RAW versus JPEG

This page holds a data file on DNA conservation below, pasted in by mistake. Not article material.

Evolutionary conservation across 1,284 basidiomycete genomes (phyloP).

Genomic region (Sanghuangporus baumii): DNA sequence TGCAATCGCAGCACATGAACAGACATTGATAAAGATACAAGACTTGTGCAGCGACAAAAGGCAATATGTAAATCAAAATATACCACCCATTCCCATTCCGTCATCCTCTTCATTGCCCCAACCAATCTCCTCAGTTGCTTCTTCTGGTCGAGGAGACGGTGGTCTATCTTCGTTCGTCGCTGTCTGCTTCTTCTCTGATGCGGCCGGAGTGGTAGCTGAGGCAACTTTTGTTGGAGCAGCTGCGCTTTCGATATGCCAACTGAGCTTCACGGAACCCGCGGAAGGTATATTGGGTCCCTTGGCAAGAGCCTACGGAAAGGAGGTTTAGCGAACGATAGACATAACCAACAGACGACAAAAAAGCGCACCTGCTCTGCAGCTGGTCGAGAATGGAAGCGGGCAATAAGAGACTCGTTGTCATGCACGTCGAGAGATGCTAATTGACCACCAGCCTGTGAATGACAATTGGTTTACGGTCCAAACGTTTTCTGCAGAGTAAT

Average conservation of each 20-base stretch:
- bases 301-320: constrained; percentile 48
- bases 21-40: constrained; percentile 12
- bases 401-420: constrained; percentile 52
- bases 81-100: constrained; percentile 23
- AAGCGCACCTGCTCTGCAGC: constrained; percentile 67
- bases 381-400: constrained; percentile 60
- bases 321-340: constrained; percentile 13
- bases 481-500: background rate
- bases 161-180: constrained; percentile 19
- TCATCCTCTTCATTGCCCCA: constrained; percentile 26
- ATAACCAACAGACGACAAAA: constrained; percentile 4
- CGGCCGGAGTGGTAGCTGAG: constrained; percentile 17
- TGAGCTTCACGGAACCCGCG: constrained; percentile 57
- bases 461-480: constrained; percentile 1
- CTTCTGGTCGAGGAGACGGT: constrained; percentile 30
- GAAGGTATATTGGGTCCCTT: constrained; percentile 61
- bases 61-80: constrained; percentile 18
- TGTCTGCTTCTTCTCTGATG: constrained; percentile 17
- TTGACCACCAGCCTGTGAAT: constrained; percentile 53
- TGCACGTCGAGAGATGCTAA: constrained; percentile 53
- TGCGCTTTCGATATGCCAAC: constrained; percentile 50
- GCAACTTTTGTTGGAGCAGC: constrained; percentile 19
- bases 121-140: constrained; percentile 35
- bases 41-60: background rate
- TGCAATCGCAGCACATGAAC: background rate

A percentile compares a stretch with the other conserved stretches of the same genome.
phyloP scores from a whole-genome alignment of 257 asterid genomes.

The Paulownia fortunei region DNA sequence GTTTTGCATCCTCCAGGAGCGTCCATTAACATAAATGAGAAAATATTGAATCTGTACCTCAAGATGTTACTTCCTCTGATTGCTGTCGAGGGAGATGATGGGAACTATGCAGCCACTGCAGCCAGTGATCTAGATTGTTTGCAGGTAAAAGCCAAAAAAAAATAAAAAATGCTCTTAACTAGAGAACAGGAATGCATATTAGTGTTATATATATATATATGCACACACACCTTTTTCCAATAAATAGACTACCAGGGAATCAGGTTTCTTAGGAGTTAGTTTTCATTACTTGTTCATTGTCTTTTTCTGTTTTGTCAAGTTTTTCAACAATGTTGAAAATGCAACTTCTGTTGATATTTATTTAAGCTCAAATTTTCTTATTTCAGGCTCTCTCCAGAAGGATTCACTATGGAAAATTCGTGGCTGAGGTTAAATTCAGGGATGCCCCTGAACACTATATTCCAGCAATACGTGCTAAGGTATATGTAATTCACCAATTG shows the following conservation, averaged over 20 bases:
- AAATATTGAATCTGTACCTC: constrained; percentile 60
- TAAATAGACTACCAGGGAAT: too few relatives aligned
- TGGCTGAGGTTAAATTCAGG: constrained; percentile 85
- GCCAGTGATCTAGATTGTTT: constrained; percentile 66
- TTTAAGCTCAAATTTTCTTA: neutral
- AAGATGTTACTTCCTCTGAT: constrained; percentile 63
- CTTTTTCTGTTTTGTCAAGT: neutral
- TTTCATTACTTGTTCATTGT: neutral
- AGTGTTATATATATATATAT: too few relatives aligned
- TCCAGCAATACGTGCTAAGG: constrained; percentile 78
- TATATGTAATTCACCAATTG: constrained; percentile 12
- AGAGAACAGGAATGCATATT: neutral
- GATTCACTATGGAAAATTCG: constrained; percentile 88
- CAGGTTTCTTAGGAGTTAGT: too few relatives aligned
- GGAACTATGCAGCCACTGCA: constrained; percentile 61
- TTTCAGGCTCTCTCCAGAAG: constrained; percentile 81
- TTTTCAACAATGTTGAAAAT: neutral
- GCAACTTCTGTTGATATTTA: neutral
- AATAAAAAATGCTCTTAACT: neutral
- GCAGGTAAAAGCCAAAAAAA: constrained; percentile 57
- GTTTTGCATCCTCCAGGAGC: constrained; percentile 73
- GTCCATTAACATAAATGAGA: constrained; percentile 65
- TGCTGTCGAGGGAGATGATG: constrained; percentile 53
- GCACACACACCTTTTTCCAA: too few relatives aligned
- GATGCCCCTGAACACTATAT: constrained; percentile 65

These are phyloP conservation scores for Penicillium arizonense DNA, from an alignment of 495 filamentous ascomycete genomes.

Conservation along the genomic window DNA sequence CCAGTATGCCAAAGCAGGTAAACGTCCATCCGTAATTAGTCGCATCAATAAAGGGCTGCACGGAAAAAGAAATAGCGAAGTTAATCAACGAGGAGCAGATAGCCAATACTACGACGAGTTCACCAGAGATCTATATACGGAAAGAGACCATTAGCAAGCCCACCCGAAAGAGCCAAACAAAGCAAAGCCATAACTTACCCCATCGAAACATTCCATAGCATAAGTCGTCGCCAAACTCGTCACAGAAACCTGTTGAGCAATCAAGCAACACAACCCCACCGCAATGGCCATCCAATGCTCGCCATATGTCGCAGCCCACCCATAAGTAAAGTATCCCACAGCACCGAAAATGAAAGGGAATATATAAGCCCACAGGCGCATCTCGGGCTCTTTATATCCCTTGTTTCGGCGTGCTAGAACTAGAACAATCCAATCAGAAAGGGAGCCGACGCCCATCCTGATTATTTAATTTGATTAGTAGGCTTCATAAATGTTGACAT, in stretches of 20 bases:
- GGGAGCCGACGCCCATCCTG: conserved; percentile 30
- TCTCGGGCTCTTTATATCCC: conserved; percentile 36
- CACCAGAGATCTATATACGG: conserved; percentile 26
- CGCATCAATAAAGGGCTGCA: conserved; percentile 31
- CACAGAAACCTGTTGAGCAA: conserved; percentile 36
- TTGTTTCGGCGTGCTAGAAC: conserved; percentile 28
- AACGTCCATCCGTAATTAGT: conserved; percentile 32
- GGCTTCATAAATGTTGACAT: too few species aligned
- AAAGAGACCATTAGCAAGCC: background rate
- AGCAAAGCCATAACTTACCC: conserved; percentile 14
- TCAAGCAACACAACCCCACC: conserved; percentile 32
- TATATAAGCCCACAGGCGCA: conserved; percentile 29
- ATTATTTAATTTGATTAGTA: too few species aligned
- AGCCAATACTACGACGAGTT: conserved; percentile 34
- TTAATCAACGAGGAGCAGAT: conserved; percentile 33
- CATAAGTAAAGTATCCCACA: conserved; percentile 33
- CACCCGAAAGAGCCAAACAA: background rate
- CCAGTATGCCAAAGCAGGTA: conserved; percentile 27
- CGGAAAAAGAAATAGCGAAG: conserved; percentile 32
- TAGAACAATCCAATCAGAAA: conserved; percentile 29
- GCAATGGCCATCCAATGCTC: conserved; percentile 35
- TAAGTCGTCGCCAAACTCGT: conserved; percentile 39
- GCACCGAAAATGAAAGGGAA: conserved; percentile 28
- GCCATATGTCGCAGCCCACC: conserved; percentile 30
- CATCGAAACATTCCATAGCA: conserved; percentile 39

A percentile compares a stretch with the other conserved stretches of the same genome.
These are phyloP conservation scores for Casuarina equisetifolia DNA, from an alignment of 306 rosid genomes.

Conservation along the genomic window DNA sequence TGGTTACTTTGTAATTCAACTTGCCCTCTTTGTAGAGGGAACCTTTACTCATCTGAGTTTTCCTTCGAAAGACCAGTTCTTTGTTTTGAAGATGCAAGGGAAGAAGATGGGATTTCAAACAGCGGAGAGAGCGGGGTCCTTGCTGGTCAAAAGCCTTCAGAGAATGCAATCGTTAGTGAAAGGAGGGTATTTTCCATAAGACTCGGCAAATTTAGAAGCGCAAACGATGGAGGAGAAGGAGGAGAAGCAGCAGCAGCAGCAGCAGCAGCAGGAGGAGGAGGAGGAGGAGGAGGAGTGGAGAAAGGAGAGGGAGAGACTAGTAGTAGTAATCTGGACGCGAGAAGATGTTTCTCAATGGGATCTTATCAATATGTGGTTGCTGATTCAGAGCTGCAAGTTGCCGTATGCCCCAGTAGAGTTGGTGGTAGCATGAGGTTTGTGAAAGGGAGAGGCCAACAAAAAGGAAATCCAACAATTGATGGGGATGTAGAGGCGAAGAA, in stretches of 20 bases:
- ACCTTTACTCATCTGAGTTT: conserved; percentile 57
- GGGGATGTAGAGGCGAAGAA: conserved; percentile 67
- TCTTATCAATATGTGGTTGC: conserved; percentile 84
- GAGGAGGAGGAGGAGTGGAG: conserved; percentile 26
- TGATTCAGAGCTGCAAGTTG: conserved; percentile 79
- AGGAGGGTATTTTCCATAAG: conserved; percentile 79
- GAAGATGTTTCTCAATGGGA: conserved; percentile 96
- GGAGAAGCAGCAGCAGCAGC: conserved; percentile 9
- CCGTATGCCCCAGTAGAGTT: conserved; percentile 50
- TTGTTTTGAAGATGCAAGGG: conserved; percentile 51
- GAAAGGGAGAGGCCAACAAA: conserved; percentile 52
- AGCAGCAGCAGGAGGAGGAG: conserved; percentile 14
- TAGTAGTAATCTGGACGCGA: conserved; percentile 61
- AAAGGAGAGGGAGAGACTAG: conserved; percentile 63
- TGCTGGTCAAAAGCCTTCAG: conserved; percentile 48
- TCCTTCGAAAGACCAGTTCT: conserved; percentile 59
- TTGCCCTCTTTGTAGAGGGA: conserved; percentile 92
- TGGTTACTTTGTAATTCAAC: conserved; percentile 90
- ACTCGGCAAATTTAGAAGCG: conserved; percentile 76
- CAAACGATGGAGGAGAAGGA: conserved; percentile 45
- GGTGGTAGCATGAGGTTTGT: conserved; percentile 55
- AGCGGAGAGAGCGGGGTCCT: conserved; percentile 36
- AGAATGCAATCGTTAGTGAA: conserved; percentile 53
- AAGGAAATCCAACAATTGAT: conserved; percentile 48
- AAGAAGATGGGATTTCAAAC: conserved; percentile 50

This image was taken just over a year ago and was one of a series of pictures of an old poultry barn not too far from here. In response to my previous post, several folks commented that the HX9V was a pretty good little camera. Yes, perhaps, but when put to the test, as it was here, you can see that it isn’t able to keep up with a full-frame DSLR. The image sensor in the HX9V measures 6.17 X 4.55 mm with an effective resolution of 4608 X 3456 pixels or 16.2 effective MP which means that each light gathering unit has an approximate dimension of 1.33 µm. The image sensor in the D600 measures 35.9 X 24.0 mm with an effective resolution of 6016 × 4016 pixels or 24.3 effective MP which means that each light gathering unit has an approximate dimension of 5.97 µm. Therefore the Nikon has larger light-gathering units and many more of them and this will allow the D600 to take pictures in lower light and to gather much more information than the HX9V. To pursue this further consider that the Sony is not capable of recording images in RAW format, the D600 is. So, what? The following is from a piece which appears at the SLRLounge and it is presented here in an edited form. JPEG files are processed within the camera. While color and exposure are established by your camera settings the camera’s own firmware will process the image to add blacks, contrast, brightness, noise reduction, sharpening and then render the file as a compressed JPEG. Because the image is compressed, JPEG is a “loss” file format, much of the initial image information and detail is discarded and cannot be recovered. You may hear the term “Dynamic Range” used when discussing RAW files vs JPEG. Dynamic Range is simply the amount of tonal range from the darkest shadows to the brightest highlights. Dynamic Range detail in JPEG files is significantly reduced as compared to RAW files. The following is from a piece which appears at the Digital Photography School and it is presented here in an edited form. The major player in the process of image compression is the Discrete Cosine Transformation (DCT) which divides the image into blocks, of usually 8 × 8 pixels, and determines which can be “safely” thrown away because they are less perceivable. And when the image is put back together, a row of 24 pixels that had 24 different tones might now only have 4 or 5. That information is forever lost. So the bottom line to all of this is that JPEG images are much smaller than RAW images (in terms of file size), they look pretty good on your camera’s LCD, and can be taken in very quick succession. RAW files are much larger, take up more room in your camera’s memory card, look only OK on your camera’s LCD, and cannot be taken in very quick succession. Because a RAW file captures more information than a JPEG file the former can produce a final image with much more depth and range. To get the most out of a RAW file however it will require post-processing. JPEG images can be viewed and printed immediately, as is, without any post-processing. Clicking the image here will provide a larger version for you to view. I don’t like to nitpick but the clarity, the depth and the range, simply aren’t up to the standards set by a full-frame DSLR.